Unexpectedly, we found that hsk1Δ is viable at 37°C. More DNA is synthesized and some dormant origins fire in the presence of hydroxyurea at 37°C compared with at a lower temperature. Furthermore, the hsk1Δ bypass strains hsk1Δ mrc1Δ and hsk1Δ cds1Δ grow poorly at 25°C compared with at higher temperatures . Although the mechanisms are not clear, high temperature facilitates initiation of fission yeast chromosome replication. These observations provided evidence for plasticity of the replication programme in fission yeast that can change under different physiological and genetic conditions.
Summary and perspectives
Nearly 45 years after the initial discovery of cdc7 by Hartwell , the functions of the kinase Cdc7 now go far beyond simply regulating replication initiation. It appears to be involved in almost all aspects of chromosome dynamics and maintenance of chromosome integrity during cell cycle. Studies of the Hsk1–Dfp1/Him1 complex in fission yeast have greatly contributed to the understanding of novel functions of this conserved kinase. Lack of a consensus target sequence of Cdc7 other than its general preference for an acidic environment surrounding the target serine/threonine residues  has hampered the informatics-based search of potential Cdc7 target molecules. However, now many new substrates for Cdc7/Hsk1 have been identified, a consensus view on how Cdc7 works has started to emerge. It generally phosphorylates multiple residues in the target segments of the substrate protein and this may cause the change in protein conformation or charge distribution on the protein surface, which may attract other proteins to further modify the chromatin–DNA complexes for execution of various chromosome dynamics.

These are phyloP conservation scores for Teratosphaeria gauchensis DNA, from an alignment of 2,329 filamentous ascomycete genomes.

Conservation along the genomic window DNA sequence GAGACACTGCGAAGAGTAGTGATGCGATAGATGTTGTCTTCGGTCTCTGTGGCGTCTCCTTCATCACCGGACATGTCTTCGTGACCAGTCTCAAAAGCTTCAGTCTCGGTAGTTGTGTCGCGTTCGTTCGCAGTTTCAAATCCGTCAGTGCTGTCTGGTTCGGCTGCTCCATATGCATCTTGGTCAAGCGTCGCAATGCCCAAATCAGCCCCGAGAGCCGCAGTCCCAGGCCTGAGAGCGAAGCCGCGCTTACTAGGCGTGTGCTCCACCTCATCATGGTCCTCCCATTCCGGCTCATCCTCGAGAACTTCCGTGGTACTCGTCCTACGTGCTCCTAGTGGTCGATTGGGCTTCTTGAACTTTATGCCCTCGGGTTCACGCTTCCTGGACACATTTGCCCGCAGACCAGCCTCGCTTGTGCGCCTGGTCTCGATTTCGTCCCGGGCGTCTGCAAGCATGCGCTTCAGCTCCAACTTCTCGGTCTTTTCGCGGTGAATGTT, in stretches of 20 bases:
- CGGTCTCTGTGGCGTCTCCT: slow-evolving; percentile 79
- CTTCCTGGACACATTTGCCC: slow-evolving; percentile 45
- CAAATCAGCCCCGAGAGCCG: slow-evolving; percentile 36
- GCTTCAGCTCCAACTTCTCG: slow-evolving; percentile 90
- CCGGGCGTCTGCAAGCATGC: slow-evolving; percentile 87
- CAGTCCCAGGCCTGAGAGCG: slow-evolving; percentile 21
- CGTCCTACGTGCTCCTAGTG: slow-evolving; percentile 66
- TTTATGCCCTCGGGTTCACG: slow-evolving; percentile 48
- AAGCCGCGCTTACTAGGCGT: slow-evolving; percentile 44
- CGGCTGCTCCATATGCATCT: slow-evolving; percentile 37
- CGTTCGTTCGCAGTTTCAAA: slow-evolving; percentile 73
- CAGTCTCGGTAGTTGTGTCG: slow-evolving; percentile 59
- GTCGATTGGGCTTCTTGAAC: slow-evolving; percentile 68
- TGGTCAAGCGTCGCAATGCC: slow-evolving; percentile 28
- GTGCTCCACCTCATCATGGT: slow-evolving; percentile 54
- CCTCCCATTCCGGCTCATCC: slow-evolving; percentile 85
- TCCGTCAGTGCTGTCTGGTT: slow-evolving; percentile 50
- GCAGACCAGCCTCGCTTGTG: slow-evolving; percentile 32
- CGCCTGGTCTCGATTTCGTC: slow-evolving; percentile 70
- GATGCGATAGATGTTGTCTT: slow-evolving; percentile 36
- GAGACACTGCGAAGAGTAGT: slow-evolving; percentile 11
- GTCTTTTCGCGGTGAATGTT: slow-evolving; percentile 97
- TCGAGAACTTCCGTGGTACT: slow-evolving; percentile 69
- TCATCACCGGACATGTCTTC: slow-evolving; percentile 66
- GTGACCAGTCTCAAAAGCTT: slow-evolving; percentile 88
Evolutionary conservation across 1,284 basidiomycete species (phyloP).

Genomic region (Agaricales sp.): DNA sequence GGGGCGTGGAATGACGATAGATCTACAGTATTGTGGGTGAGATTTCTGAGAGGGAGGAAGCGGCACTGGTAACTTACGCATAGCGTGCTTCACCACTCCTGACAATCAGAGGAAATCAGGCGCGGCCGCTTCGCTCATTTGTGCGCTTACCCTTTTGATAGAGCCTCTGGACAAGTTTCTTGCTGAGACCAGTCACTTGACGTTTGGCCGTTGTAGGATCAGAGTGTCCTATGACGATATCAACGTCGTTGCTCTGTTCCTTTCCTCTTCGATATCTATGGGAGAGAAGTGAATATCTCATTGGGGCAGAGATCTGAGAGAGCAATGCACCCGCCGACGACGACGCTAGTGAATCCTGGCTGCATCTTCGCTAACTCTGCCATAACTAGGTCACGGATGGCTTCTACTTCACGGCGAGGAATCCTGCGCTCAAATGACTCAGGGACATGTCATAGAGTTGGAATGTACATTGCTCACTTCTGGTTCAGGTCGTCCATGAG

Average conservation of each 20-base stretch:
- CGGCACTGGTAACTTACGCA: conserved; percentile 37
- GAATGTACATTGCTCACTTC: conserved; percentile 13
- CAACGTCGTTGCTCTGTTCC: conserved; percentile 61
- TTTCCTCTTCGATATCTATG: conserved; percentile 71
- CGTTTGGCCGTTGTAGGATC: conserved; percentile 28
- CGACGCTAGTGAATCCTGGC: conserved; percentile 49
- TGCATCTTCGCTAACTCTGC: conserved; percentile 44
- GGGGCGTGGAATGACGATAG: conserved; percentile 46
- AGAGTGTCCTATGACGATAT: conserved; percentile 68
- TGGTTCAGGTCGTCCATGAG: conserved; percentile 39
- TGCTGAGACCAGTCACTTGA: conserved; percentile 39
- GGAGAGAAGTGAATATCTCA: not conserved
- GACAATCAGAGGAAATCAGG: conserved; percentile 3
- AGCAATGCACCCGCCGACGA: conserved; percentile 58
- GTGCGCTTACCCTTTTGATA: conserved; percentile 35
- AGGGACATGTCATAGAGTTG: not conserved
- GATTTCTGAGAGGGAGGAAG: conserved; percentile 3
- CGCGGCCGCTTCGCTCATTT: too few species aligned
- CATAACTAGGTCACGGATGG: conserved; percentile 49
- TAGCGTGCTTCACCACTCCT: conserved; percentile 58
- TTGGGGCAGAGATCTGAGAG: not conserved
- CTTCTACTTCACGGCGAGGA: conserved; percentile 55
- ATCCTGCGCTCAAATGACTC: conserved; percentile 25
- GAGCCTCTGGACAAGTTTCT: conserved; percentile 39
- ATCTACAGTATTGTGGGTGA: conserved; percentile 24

One unexpected finding from the studies on fission yeast Hsk1 is that cells can initiate DNA replication without Hsk1 under variety of conditions. In that sense, Hsk1 is not essential for the firing of origins, but just increases the probability of origin firing by phosphorylating Mcm subunits. If the probability of origin firing is increased by other means, the requirement for Cdc7 may be lowered, permitting the bypass of this kinase for initiation. Thus Cdc7 can be regarded as a ‘modulation’ kinase that phosphorylates varieties of target proteins containing a rather promiscuous acidic surface and facilitates the decision-making process for chromosome fate. This sort of regulation by Cdc7 may also be fitted for stochastic regulation of chromosome dynamics.
The 7th International Fission Yeast Meeting: Pombe 2013: An Independent Meeting/EMBO Conference held at University College London, London, U.K., 24–29 June 2013. Organized and Edited by Jürg Bähler (University College London, U.K.) and Jacqueline Hayles (Cancer Research UK London Research Institute, U.K.).
cell division cycle
double-strand DNA break
heterochromatin protein 1
homologue of Cdc7 kinase
origin recognition complex
We apologize to those authors whose important papers could not be cited in this article due to limitations of space. We especially apologize that we were not able to cite many papers related to Cdc7 functions in organisms other than fission yeast. We thank Yutaka Kanoh, Motoshi Hayano, Michie Shimmoto, Naoko Kakusho, Rino Fukatsu and Kyosuke Ueda for contribution to our studies described in the present review, and other members of our laboratory for helpful discussion.
This work was supported in part by Grants-in-Aid for Basic Scientific Research (A) from the Ministry of Education, Culture, Sports, Science and Technology of Japan [grant number 23247031 (to H.M.)].